Rosenmüller was born at Oelsnitz in Saxony. He studied at the University
of Leipzig, worked at St. Thomas’s and died in Wolfenbüttel. Despite
all this, these sonatas, to quote the fascinating and detailed booklet
essay (in CPO’s usual incredibly small print) by Jörg Hillebrand are
“clearly the fruits of his labours in Venice and may be regarded as
the crowning conclusion of his Italian period.”
The twelve sonatas are therefore typical of their period, influences
and place: They are short - the longest is just over eight minutes -
and have at least three sections in contrasting tempi. In fact there
are often five sections and sometimes more. Dance rhythms play a strong
part in the faster pieces. An older style polyphony switches easily
with a more searching harmonic palette. The parts range from two - that
is a bass line with continuo and melody over - to a five-part texture.
The instruments employed by the twelve members of Musica Fiata include
a chitarrone, bass viol, dulcian, which is a bassoon and features prominently
in the quite arresting Sonata VIII
. There are also violins and
‘Zinken’ - a German cornetto. The booklet also lists Posaunen, which
are early trombones. As you move through the CD the instrumentation
varies pleasingly. This does mean that unless you want to hear the sonatas
in numerical order you will find that the instrumentation holds your
interest. I have listed the sonatas above in the order in which they
appear. The performances are sensitive, lyrical and clearly balanced,
ornamentation where used, is beautifully in keeping.
Rosenmüller was forced to leave his employment in Leipzig due to an
accusation of pederasty and flew to Venice. This proved a bonus for
German instrumental music because he was able to earn a living as a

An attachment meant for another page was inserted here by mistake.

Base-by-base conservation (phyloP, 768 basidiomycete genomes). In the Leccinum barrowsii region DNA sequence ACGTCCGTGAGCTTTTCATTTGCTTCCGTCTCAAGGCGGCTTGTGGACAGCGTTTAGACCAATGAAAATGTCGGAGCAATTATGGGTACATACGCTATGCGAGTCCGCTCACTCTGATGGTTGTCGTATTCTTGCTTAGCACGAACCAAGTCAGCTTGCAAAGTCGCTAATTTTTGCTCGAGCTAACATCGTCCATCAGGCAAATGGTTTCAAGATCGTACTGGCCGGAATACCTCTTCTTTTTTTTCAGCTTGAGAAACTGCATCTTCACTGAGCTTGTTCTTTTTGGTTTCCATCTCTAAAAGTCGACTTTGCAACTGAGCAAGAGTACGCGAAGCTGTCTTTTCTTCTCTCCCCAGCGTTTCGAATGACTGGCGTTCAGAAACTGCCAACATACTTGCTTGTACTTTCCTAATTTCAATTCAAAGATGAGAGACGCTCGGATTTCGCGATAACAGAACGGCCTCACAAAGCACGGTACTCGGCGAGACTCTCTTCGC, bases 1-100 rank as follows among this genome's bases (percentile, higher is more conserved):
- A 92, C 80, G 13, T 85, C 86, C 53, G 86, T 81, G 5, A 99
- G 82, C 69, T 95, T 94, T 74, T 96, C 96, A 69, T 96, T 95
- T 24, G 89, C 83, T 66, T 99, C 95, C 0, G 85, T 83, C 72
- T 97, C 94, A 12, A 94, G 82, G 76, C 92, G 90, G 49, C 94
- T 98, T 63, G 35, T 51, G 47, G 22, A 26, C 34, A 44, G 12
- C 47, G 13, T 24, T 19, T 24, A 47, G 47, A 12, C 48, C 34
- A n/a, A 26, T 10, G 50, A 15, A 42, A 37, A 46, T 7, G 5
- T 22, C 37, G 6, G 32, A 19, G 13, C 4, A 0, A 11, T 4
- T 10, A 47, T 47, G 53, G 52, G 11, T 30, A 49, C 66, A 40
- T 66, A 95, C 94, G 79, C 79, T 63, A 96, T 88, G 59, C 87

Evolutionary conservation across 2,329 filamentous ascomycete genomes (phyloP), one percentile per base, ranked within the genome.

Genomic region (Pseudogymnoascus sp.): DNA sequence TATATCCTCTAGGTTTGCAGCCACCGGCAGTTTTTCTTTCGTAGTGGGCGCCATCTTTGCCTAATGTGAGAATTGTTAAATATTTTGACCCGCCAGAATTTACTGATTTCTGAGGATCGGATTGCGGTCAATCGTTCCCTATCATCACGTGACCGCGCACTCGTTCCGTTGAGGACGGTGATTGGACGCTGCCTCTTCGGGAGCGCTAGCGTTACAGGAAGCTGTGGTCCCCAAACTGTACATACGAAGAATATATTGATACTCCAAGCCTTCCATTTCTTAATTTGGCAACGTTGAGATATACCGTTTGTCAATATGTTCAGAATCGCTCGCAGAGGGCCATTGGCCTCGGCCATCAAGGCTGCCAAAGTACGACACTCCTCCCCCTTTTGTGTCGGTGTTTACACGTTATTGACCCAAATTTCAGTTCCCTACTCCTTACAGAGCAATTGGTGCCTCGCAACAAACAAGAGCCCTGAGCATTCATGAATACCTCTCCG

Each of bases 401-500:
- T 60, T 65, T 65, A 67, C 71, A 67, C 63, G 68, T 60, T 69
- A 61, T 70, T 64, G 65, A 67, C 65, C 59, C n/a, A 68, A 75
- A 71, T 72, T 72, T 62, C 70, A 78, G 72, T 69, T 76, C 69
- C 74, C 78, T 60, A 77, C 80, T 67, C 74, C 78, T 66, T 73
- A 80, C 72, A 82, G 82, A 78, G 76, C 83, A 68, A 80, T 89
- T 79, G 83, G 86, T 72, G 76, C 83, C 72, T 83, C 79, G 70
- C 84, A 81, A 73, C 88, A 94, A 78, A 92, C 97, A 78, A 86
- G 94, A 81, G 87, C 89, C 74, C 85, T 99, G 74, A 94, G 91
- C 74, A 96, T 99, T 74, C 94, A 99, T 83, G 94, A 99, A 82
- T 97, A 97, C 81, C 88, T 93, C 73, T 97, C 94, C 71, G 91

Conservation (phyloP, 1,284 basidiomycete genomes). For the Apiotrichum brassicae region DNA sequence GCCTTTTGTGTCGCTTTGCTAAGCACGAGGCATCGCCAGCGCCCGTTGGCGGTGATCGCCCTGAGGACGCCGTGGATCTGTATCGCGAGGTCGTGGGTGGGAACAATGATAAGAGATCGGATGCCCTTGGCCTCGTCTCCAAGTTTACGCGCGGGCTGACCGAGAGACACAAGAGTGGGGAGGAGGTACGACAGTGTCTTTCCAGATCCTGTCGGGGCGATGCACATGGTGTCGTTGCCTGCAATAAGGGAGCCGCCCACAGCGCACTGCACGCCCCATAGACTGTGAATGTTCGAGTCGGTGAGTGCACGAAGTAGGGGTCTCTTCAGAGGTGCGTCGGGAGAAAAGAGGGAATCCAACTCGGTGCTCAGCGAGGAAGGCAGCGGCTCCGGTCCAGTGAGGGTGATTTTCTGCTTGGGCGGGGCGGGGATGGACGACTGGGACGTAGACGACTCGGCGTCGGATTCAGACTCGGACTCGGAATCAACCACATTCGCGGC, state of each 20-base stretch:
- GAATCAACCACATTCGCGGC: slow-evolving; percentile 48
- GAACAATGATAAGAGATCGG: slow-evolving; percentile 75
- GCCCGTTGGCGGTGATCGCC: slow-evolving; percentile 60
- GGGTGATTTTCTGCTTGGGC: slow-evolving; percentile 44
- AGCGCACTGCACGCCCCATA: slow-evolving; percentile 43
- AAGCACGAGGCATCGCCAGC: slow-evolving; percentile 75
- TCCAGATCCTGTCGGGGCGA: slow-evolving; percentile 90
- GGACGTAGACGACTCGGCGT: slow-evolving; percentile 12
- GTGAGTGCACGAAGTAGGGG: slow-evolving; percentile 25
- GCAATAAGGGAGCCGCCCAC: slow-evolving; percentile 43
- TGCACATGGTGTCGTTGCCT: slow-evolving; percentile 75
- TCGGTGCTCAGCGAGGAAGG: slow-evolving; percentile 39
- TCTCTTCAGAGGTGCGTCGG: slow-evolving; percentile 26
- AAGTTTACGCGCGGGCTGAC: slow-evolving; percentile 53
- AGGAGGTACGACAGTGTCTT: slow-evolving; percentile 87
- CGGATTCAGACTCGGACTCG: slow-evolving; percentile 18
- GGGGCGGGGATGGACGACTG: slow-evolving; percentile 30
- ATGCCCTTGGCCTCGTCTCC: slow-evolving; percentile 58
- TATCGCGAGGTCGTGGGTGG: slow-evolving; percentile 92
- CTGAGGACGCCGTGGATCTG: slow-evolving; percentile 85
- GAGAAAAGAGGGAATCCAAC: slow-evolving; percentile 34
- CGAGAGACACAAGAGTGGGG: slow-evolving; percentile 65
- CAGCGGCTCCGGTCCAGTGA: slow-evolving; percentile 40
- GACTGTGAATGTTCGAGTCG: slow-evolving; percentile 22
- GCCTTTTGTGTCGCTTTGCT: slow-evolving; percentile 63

trombonist in St. Mark’s Venice. What he must have played and heard
in the 1650s and 1660s is mind-boggling. Schütz would have been around
as would Cavalli (d.1676), and the opera composer Antonio Cesti (d.1669).
There was an increasing interest in opera and theatre. Giovanni Legrenzi
(d.1690) had also been prolifically writing sonatas and seems to have
had some influence on Rosenmüller.
Incidentally there is a disc which enables you to contrast sonatas by
Rosenmüller, Legrenzi and Stradella. This is worth seeking out. It’s
by The Rare Fruits Council under Manfredo Kraemer (Ambronay
) which I reviewed in 2011.
Rosenmüller also composed many, rather vivid, Latin-sacred works for
voices and instruments. These are in an Italian style which would have
suited Venetian taste. Not surprisingly therefore Rosenmüller’s sonatas
sometimes inhabit a sense of the dramatic with weird chromatic passages.
There are daring modulations as for example in Sonata I
its lovely cornetto part as well as sudden tempo changes. These are
always imbued with a sense of Germanic logic.
Quite rightly the booklet essay highlights four of the more interesting
sonatas. I will draw some of them to your attention now to enable you
to gain a deeper view of the music.
The Sonata II
in two parts consists of slow movements with short
passages scattered about its eight minutes. The final
is especially ‘sumptuous’ (Hillebrand) The Sonata
has a chromatically rising figure which obviously brings Bach
to mind. At the end it fades away like sighs at the end of a love-lorn
aria. Sonata I
and Sonata IV
are highlighted in the booklet
but I would instead draw to your attention Sonata VI
It is in three parts. The first begins with a wild presto full of virtuoso
scales. This but quickly subsides into a cadence point before a slow,
rather lugubrious chromatic fugal section begins. An Adagio
of about four bars leads into a gentle, imitative, compound time polyphonic
section. This becomes rather free before another expressive Adagio
takes hold, but only briefly as a repeat of the opening (almost) bursts
in to end the sonata amid excitement. This bears a strong resemblance
to the pattern of Legrenzi’s sonatas. The final track is the joyous
in five parts with cornetto to the fore. Here Heinrich
Biber (d.1704) came to mind especially in its more solemn moments but
also in its fanfare figures.
This disc is from a somewhat specialist area but it’s wonderfully played
and will give much pleasure especially to lovers of the early baroque.